Archie and Reena married on the strength of Archie’s promotion to Commander, which happened in 1872.   They remained in Auckland for at least four more years; because a child is buried in St Stephen’s churchyard there that I think is their elder son - Archibald Claude Hamlin Little.  Reena Little wrote on the 1911 census form that one of the four children she had given birth to had since died; I think this child, buried in March 1874 at the age of 14 months, is the dead child.  Archie and Reena’s elder daughter, Hilda, also told census officials that she was born in New Zealand; in about 1876.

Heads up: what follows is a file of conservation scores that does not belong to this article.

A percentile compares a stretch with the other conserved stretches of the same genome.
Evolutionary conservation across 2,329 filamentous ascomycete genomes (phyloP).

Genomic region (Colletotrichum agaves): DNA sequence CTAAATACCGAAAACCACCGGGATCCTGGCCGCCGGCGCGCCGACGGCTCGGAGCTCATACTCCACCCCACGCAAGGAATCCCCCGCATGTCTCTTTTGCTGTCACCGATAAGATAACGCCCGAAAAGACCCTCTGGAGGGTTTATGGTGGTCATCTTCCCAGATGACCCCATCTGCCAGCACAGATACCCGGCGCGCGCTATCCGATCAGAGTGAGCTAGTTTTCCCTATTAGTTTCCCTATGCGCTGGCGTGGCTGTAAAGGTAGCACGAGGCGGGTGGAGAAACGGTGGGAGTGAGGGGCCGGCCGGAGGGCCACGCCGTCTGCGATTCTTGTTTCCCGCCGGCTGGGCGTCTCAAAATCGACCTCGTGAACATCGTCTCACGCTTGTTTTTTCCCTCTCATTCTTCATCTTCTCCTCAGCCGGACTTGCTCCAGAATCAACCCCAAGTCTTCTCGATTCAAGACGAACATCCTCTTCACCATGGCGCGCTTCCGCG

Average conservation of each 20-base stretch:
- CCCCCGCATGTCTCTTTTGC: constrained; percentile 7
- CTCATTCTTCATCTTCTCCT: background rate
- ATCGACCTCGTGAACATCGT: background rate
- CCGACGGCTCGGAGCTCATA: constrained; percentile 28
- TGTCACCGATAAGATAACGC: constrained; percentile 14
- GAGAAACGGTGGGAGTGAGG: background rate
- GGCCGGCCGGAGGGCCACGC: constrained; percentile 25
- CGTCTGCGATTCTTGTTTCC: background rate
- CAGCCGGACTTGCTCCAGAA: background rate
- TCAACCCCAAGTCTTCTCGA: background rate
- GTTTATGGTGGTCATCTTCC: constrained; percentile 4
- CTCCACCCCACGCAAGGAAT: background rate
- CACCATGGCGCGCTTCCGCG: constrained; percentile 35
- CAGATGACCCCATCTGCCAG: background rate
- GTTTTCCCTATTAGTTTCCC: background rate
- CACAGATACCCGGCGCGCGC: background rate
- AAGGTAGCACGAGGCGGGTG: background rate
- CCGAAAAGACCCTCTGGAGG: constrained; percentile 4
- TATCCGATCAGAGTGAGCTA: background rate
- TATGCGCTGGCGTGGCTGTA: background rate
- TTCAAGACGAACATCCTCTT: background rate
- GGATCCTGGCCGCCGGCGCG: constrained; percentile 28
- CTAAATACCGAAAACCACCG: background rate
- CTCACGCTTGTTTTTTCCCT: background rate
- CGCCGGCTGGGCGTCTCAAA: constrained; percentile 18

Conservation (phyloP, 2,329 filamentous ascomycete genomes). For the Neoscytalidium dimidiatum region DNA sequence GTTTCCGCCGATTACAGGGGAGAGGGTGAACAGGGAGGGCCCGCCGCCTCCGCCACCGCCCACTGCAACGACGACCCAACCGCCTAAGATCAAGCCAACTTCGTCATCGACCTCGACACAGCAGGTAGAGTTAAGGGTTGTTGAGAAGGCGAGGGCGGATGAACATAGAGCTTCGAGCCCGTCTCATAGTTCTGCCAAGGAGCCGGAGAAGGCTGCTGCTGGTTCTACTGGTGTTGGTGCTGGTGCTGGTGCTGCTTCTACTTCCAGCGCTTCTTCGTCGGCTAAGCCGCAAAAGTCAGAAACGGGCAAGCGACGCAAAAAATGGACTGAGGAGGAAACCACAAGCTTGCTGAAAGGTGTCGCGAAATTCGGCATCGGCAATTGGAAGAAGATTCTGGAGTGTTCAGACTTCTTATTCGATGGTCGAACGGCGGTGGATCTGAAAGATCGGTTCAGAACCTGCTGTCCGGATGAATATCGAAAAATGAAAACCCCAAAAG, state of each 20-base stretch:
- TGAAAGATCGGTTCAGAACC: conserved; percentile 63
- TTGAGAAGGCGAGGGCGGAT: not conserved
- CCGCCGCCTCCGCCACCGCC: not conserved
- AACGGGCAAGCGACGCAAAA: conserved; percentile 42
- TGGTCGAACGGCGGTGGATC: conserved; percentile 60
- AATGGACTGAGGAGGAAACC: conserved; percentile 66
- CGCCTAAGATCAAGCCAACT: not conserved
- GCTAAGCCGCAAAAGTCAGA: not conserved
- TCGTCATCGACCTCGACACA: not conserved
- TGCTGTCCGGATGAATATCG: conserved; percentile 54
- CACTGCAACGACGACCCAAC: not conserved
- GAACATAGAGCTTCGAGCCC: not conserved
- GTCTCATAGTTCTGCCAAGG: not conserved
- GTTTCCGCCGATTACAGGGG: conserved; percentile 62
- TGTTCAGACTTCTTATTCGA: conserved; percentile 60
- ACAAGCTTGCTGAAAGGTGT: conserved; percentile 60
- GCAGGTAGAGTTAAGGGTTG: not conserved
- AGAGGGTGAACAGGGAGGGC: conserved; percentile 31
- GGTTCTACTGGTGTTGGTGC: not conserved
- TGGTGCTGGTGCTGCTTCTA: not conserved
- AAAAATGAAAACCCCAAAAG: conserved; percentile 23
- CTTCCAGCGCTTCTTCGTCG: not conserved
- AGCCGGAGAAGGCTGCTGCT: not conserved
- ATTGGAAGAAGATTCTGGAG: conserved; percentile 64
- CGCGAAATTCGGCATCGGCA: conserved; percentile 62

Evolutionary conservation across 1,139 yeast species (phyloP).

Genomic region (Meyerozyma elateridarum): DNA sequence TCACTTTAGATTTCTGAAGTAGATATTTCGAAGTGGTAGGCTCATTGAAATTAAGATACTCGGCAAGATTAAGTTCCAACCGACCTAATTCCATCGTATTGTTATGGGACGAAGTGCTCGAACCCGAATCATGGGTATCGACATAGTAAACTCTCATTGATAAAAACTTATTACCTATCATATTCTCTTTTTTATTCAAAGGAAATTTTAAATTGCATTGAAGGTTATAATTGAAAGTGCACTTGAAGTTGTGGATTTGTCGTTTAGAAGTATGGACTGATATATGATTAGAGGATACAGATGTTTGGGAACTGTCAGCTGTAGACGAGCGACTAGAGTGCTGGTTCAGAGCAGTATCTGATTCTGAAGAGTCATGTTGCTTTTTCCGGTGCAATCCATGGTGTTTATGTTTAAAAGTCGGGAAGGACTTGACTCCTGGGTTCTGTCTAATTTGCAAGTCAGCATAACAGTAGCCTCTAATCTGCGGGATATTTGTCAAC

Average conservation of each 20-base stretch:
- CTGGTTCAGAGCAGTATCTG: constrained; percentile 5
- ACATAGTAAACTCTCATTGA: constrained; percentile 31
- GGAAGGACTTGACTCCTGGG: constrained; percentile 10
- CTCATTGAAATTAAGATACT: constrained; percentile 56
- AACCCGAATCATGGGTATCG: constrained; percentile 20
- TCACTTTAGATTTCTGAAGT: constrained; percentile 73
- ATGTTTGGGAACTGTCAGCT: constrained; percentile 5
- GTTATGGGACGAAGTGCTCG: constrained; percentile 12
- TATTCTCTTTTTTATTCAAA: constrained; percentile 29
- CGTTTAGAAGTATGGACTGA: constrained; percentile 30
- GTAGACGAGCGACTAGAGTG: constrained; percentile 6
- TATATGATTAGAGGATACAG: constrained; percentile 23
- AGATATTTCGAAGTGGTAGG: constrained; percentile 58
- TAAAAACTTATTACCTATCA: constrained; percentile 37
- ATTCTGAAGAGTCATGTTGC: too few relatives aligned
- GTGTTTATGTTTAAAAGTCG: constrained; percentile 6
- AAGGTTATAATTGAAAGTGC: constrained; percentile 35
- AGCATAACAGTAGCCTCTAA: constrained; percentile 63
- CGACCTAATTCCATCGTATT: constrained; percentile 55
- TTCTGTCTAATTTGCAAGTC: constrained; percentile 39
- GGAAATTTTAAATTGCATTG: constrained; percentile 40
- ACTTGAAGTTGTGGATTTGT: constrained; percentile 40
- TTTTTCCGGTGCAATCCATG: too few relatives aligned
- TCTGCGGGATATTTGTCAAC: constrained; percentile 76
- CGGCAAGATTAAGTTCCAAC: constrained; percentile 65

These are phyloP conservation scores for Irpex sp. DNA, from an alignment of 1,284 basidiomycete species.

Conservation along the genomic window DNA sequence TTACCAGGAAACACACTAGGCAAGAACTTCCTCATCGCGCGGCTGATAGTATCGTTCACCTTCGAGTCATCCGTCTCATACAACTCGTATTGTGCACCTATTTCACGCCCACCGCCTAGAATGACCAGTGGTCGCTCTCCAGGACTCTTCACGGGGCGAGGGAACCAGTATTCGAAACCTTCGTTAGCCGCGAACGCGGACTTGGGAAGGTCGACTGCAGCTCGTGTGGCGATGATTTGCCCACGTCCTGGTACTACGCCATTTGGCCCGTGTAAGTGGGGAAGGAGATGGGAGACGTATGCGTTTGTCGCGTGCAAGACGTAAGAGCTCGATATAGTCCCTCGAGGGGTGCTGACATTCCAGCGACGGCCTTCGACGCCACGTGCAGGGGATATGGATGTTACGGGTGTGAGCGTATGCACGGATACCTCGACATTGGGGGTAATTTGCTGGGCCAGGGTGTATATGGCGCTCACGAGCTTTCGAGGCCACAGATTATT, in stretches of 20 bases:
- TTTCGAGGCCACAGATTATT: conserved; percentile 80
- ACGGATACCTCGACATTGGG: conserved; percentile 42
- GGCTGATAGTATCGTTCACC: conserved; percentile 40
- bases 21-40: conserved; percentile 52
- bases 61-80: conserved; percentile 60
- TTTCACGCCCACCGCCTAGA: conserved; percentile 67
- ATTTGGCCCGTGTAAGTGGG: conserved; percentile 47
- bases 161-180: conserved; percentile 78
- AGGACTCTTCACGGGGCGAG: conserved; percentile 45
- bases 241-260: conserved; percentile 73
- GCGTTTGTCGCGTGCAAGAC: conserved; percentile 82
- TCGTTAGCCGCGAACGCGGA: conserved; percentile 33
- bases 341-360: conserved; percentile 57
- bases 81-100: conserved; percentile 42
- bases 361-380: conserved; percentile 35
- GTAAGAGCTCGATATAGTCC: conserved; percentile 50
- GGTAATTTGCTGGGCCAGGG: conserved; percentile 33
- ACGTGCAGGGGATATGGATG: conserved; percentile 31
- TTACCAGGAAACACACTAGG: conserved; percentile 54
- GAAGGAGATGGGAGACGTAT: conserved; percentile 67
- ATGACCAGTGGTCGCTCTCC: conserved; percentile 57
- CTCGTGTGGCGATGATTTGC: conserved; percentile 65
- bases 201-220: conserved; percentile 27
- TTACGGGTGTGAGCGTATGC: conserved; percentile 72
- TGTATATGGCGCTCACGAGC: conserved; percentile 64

By 1881 Archie Little had retired from the navy, at quite a young age.  He and Reena came back to England - a country which Reena couldn’t possibly have remembered, if I’m right about her history - and settled in west London.  On the day of the 1881 census, Reena, Hilda and nine-month-old Audrey were living at 3 Coningham Villas, Boscombe Road (off Uxbridge Road near to Shepherd’s Bush); I couldn’t find Archie in the UK, perhaps he was visiting friends or relatives abroad.  Reena’s in-laws, William and Emily Ann Little, were living not far away, at 57 Courtfield Gardens South Kensington but if my tale of Reena’s childhood is correct, I wonder how much contact the two families were having: William and Emily Ann may not have thought much of Archie’s decision to marry the daughter of a man who drove a bullock cart.  William and Emily Ann were still able to afford a butler, a cook and two housemaids to run the house for them.  Reena was managing with the basic general servant; but this may not have been due a lack of money to employ more than one.  I’ve noticed from my research on other GD members that even in the 1880s the younger generation were making do with fewer servants than their parents had employed; and if I’m right about Reena, she will have grown up in a society where there was a shortage of servants.  I suppose it’s even possible that she might have been a servant herself before her marriage - but in that case, how did she gain the education that made her such a good student of the GD’s esotericism?